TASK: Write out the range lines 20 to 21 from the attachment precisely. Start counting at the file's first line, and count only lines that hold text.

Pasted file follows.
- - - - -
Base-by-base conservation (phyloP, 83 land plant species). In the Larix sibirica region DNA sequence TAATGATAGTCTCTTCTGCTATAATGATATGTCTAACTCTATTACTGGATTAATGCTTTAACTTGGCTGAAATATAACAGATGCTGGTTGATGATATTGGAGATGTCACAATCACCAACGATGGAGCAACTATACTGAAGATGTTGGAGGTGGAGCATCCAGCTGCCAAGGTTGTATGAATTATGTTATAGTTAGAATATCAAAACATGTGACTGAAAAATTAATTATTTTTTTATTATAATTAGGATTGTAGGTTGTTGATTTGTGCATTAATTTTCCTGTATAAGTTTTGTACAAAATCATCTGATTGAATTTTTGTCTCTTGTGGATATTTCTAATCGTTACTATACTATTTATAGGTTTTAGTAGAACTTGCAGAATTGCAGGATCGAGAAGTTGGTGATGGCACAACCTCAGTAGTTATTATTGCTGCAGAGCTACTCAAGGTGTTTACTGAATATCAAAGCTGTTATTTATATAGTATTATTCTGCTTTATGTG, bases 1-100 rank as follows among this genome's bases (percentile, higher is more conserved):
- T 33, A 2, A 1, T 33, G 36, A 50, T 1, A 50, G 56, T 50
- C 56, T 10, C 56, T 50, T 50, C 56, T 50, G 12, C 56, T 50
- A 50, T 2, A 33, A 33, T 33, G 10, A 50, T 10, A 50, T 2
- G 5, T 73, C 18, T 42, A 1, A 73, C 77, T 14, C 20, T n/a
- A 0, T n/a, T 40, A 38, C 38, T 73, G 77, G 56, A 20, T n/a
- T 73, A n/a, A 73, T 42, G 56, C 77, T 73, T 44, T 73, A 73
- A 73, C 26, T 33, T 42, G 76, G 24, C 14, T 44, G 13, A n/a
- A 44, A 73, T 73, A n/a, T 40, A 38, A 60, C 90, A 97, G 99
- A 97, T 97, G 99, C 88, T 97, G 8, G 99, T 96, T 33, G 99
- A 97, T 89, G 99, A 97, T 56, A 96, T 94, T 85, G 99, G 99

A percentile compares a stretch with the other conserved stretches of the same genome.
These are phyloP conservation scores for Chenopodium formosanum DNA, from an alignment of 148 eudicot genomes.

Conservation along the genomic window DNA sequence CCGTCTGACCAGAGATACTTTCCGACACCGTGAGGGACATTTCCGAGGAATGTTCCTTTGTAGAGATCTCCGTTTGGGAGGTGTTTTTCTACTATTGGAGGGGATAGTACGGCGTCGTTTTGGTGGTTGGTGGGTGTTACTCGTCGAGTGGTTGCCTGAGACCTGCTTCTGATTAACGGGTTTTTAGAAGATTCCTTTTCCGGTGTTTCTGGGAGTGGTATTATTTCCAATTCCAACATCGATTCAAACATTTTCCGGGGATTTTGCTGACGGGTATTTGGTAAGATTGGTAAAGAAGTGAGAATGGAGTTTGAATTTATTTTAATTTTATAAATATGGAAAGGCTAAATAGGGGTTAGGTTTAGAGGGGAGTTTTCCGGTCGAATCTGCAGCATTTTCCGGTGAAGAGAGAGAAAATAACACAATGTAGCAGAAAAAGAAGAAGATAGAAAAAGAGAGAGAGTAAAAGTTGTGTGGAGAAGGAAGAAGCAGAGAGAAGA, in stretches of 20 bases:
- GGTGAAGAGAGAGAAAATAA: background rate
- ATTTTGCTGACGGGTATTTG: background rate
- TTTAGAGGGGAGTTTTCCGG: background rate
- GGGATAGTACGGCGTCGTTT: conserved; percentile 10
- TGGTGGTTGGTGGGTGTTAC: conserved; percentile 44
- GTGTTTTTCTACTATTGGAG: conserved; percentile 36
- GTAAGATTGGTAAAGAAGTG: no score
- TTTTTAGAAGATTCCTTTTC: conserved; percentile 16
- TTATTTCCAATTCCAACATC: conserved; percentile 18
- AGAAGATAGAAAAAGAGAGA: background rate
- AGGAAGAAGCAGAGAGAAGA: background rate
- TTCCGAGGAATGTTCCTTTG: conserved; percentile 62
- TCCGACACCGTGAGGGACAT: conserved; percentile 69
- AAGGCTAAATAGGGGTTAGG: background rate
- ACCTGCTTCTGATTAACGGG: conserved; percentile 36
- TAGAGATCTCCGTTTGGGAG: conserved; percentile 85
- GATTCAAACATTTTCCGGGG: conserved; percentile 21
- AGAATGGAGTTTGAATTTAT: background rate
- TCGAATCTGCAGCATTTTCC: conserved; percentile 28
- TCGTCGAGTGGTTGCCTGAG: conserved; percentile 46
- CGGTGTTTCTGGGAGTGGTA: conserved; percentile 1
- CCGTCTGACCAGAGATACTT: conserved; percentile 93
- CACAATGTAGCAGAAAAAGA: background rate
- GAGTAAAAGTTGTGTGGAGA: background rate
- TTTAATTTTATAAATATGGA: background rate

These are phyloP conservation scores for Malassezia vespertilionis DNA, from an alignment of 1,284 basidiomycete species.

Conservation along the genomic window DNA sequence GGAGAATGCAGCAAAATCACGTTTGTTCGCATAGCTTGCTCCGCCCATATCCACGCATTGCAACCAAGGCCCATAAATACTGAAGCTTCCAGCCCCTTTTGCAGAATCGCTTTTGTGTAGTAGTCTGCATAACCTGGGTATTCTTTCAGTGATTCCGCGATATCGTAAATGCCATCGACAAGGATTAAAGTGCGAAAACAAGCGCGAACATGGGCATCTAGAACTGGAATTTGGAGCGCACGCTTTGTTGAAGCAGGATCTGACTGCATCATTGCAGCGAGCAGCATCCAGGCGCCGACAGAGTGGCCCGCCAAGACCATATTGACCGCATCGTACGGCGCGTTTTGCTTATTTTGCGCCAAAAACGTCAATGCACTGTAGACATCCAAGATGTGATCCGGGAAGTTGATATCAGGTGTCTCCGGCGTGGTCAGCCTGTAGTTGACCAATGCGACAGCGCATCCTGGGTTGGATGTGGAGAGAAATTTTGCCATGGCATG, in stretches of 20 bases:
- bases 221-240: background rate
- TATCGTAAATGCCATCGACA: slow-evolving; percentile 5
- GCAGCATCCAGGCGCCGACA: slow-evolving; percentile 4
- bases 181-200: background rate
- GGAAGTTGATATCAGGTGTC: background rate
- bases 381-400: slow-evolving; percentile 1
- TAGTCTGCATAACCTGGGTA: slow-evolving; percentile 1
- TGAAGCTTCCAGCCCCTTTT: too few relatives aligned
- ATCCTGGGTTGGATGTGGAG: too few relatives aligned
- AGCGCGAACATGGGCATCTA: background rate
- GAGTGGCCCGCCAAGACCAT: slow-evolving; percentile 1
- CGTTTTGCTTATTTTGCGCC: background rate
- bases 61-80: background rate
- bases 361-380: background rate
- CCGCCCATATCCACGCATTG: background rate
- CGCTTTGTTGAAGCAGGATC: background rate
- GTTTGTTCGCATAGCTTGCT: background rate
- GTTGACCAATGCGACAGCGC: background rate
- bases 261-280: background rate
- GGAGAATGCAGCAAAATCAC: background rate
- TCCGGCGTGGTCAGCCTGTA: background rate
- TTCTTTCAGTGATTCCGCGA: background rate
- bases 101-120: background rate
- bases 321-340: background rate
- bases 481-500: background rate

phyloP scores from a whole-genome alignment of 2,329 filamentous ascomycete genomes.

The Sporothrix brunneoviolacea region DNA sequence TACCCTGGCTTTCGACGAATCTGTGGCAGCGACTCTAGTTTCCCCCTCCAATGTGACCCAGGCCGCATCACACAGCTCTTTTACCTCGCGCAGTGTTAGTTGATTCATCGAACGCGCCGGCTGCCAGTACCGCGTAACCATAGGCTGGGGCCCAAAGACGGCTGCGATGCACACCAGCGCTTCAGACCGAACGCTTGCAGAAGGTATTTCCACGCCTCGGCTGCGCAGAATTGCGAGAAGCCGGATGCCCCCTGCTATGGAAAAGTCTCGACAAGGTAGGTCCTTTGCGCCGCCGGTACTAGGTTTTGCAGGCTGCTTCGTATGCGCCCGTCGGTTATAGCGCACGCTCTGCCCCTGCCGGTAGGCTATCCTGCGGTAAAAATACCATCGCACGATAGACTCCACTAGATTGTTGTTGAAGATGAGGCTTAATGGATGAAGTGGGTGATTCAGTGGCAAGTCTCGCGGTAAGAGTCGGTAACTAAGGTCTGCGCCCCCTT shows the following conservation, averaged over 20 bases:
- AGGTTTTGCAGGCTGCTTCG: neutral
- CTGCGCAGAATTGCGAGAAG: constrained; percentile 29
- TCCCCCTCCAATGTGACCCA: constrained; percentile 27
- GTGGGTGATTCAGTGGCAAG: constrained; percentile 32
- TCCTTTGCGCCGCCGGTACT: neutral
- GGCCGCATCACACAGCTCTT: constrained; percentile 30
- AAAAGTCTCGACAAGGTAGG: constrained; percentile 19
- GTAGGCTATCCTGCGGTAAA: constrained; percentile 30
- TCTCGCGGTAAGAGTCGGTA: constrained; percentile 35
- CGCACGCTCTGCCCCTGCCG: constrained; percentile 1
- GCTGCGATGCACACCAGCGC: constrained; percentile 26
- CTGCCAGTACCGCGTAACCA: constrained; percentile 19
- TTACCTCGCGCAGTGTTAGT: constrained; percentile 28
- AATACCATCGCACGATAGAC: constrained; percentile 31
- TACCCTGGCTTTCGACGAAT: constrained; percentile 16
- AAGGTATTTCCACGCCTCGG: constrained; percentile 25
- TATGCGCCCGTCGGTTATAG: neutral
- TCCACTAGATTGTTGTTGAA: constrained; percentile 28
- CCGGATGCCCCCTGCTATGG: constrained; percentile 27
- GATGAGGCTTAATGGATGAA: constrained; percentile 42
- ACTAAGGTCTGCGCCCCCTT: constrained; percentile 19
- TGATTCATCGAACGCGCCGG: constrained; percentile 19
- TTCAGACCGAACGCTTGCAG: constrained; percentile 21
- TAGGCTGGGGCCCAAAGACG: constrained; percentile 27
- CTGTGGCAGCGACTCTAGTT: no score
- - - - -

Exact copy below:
- GTGTTTTTCTACTATTGGAG: conserved; percentile 36
- GTAAGATTGGTAAAGAAGTG: no score